Mike: Right. And then I think a corollary to that, if I’m looking ahead is rather than have that large blob of data to manage and store, if I’m managing those objects intelligently in a finer-grained way, file by file, I must get some advantages there too.

Rod: Yeah, right. Now, the first archive that you do is going to be your biggest archive because we consider that the base-level archive. From then on, it’s incremental or differential forever, so we don’t actually send all the documents up over and over and over again. So, it’s only the documents that have changed that are then added to the archives the second time. So, actually the second time is much more efficient than trying to do it by image.

Mike: And then I think we had hinted before, also, if you’re looking at things like, “I gotta get rid of some data sooner,” and I can actually trim my data sets at that file level, whereas I can’t really do that a backup level, I’m kind of constrained.

I had another question for you about the time frames involved, let’s just spin into that. Backups generally are done primarily for disaster recovery, or even availability, rolling over, I’ve got problems. And I wanna have a low RPO and generally only want to keep so many days of backups online that are going to be useful. I mean, if I have a virus or something, I want to restore, but I don’t want to go back two years. I’ve lost two years of work. I want to go back to some small window. When I think of archives and the use cases for those things, like e-discovery, you mentioned, and some other stuff, those could be years long and so on. So, what does that do for some of the decisions you guys have made with Aparavi. How does that change?

Rod: Well, we talk about backup windows and recovery point objectives, recovery time objectives, and those all really meld into what the future looks like. And if you look at the use case for a backup, a backup is actually morphing into disaster recovery and high availability. If you want to recover a server within a minute or two or an hour, and let’s face it, image-based backups and those kinds of technologies are very, very good for that HADR stuff. If you have to go out and recover documents from a backup three years ago, you’re in lot of trouble. You’ve got some real issues.

Mike: Do those files even work three years later, right? I mean, they’re up there, I don’t even know if I can put them on the system three years later.

Rod: So, what ends up happening is your backup high availability disaster recovery solution should only be 30, 60, 90 days. That should be kept locally on-site because that’s what you want. You want to be able to recover things very, very quickly. The archive is more geared towards the long term so don’t actually do archives on files that have changed within the last 15, 20 days. What you’re really trying to do is store this stuff for the long term. If you have to recover a full system from an archive, you’re in trouble, you’ve got issues. So, that’s where the two of them really work very well together. Now, when you’re doing things like high availability and failover, that solution even gets better because then you just fail over and continue on your archive.

Now let’s talk about backup windows for just a second. It really doesn’t matter since you’re not actually relying on the archive to recover a full system, backup windows don’t apply. If it takes us two or three days to get a couple of terabytes of data into an archive up in S3, it doesn’t take that long, but if it did, if you have a slow connection, that’s okay because you’re not relying on that as your primary backup source.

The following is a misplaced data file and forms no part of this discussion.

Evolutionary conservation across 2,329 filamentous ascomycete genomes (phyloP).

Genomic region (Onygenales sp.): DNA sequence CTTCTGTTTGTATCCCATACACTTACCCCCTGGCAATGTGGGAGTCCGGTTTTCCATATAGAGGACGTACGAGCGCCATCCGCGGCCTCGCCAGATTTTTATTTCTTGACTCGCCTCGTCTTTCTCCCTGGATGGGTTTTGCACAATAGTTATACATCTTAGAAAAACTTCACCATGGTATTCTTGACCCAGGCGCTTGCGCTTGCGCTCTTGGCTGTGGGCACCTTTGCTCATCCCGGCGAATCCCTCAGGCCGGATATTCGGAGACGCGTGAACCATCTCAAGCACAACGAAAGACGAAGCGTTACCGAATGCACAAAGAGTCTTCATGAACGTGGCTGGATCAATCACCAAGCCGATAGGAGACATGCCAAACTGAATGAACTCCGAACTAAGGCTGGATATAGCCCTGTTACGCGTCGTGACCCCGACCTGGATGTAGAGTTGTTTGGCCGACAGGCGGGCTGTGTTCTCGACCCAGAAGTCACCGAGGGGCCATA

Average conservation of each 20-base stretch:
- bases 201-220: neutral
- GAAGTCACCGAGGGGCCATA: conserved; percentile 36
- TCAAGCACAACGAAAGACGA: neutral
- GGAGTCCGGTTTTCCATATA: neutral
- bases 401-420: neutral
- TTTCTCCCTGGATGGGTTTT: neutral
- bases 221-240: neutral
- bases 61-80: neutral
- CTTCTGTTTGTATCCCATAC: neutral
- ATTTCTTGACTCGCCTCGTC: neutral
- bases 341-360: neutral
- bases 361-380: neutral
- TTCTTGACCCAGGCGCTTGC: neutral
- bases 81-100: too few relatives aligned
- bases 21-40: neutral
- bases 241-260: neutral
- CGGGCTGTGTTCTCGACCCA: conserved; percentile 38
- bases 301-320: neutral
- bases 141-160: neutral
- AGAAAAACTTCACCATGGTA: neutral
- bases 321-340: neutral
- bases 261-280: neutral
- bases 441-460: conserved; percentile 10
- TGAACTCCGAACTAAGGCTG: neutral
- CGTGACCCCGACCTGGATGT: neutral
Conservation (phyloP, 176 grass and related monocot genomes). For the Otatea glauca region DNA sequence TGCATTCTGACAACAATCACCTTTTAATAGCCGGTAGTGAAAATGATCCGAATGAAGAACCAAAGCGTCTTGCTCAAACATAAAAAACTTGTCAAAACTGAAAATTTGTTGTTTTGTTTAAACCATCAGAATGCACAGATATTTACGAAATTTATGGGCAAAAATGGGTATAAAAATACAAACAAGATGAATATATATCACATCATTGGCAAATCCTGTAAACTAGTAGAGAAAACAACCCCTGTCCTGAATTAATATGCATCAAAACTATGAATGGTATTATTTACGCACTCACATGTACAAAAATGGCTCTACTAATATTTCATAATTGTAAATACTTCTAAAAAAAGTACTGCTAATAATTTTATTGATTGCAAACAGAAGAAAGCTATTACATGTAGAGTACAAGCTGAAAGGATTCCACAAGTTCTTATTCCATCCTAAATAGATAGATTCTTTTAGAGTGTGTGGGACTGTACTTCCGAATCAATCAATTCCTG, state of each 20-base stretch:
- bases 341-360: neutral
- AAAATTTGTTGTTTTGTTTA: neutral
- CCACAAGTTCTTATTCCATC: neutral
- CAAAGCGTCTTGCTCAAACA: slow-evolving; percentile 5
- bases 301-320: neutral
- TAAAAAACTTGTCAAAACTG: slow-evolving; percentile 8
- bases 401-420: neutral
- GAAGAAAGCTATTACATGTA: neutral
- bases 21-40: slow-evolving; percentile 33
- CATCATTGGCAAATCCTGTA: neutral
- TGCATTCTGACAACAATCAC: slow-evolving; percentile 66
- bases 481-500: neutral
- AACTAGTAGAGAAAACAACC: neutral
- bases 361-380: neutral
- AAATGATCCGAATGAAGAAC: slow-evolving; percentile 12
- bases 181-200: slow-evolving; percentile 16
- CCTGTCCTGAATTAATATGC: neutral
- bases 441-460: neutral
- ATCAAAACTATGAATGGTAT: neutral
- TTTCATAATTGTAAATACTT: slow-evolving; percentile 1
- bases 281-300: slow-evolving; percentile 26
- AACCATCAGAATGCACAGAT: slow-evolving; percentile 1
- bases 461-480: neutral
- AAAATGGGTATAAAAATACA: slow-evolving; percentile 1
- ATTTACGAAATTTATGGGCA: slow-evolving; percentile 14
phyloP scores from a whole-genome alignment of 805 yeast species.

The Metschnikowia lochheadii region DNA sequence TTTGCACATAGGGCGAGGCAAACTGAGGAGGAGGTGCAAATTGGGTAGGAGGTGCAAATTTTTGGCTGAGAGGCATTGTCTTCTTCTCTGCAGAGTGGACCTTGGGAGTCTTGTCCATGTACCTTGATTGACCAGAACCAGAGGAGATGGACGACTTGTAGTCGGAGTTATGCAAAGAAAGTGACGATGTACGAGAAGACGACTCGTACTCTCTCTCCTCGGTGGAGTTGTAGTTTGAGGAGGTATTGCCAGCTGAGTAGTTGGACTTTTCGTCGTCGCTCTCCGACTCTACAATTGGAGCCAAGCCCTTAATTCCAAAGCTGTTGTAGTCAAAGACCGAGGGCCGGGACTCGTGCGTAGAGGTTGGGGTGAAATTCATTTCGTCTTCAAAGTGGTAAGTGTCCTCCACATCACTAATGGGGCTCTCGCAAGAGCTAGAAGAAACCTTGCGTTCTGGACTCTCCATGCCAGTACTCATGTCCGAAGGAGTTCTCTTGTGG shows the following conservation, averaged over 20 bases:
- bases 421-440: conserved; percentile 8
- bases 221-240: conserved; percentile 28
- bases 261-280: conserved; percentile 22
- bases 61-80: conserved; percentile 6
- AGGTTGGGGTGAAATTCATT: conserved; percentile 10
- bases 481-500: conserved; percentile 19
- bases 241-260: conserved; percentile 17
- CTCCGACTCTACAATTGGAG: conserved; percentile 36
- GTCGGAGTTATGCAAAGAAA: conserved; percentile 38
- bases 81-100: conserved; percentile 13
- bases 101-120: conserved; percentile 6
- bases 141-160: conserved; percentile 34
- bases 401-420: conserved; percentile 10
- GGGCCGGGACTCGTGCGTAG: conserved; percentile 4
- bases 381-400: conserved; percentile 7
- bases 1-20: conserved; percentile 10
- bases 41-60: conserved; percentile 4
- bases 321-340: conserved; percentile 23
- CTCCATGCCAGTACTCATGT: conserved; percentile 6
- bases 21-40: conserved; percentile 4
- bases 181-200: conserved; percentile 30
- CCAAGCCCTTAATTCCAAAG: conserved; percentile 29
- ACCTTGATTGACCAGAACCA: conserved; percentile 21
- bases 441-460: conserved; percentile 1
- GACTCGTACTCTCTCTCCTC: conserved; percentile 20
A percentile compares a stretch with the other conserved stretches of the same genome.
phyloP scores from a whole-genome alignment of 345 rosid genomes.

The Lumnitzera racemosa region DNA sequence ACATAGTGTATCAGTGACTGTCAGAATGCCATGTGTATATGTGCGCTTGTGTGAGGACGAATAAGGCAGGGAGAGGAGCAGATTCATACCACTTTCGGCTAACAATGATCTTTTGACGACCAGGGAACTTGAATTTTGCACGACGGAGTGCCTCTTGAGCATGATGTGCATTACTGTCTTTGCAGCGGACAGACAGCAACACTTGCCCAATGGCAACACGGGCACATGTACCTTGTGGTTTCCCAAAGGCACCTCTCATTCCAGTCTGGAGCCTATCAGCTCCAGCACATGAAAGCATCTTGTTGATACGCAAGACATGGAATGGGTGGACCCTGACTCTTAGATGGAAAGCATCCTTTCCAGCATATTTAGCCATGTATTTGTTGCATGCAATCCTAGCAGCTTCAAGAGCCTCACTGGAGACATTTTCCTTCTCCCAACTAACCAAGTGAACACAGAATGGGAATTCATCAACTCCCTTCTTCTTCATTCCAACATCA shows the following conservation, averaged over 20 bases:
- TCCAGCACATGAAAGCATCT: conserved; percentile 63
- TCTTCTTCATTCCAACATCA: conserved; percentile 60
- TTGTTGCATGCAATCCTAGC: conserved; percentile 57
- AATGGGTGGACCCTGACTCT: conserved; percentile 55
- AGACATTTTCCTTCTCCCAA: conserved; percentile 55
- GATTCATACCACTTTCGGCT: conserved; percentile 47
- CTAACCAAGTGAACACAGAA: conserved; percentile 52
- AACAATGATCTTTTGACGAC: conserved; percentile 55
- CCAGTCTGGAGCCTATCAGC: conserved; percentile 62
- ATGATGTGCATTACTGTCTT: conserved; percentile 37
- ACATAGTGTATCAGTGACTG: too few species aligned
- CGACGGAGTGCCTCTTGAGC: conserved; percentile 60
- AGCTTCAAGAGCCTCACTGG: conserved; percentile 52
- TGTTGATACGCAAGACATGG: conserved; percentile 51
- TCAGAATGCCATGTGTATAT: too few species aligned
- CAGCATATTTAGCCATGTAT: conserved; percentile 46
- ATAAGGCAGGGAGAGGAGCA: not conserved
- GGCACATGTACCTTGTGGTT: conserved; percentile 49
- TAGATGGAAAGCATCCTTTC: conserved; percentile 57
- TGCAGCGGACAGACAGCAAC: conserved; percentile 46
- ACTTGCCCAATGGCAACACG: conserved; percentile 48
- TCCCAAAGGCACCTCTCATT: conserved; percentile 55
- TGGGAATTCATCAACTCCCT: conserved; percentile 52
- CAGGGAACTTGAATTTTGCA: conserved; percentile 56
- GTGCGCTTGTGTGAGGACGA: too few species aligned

Mike: When I’ve talked to some other backup space vendors recently, they’re really moving away from taking a copy of the data and putting it somewhere to more of replication and keeping these sort of stream of things and journaling stuff going along. And I guess what we’re saying is for archive, you need a copy of the data. For backup, it’s becoming less important to have a copy that’s off there. For a lot of backup use cases, you still need a long-term backup in case you’ve corrupted your data. But there’s a lot of use case that’s changing there too, so that’s interesting. So, let me just turn a little bit to ask you one more question about this searchability thing, because I was really curious about that. I know people say that I can do some archiving with backups today, I can process some of the data. You mentioned the indexing. Is content search something you see customers really asking for in their archives? And what are some of the interesting things they’re doing with it?

Rod: Absolutely. Yeah, content searching is extremely important because that’s what makes the difference between a blob of data and actually making use of the data over the long term. Because if you don’t know what you have, if you can’t find what you have in these millions of files that are in the archive, and maybe billions of versions of billions of different objects, what are you going to do with it? You know, what’s the point? So, unless you can provide a method to actually get to them very quickly, repurpose the data, be able to search it to find out what you actually have, and classify it, as certain classifications of data to manage that, what’s the point in the whole exercise? Just throw blobs up in the cloud and it’s the cost of doing business. You know, just throw up there just because you said you can throw it up there.

Mike: I could tell you that there are people who do that and throw their blobs of backup to there, and then they have a billion backup files and don’t know what’s there too. So, that problem just compounds, right?

Rod: And you throw them for seven years because somebody tells you to keep them for seven years.

Mike: Right. I got 32-digit backup file names. I have no idea what they are 3 years later in any case. So that’s kind of cool. I know we don’t have a lot more time in this session, but Aparavi is kind of new. How are you guys doing? How’s your traction in the market? How are people using it and feeling about it?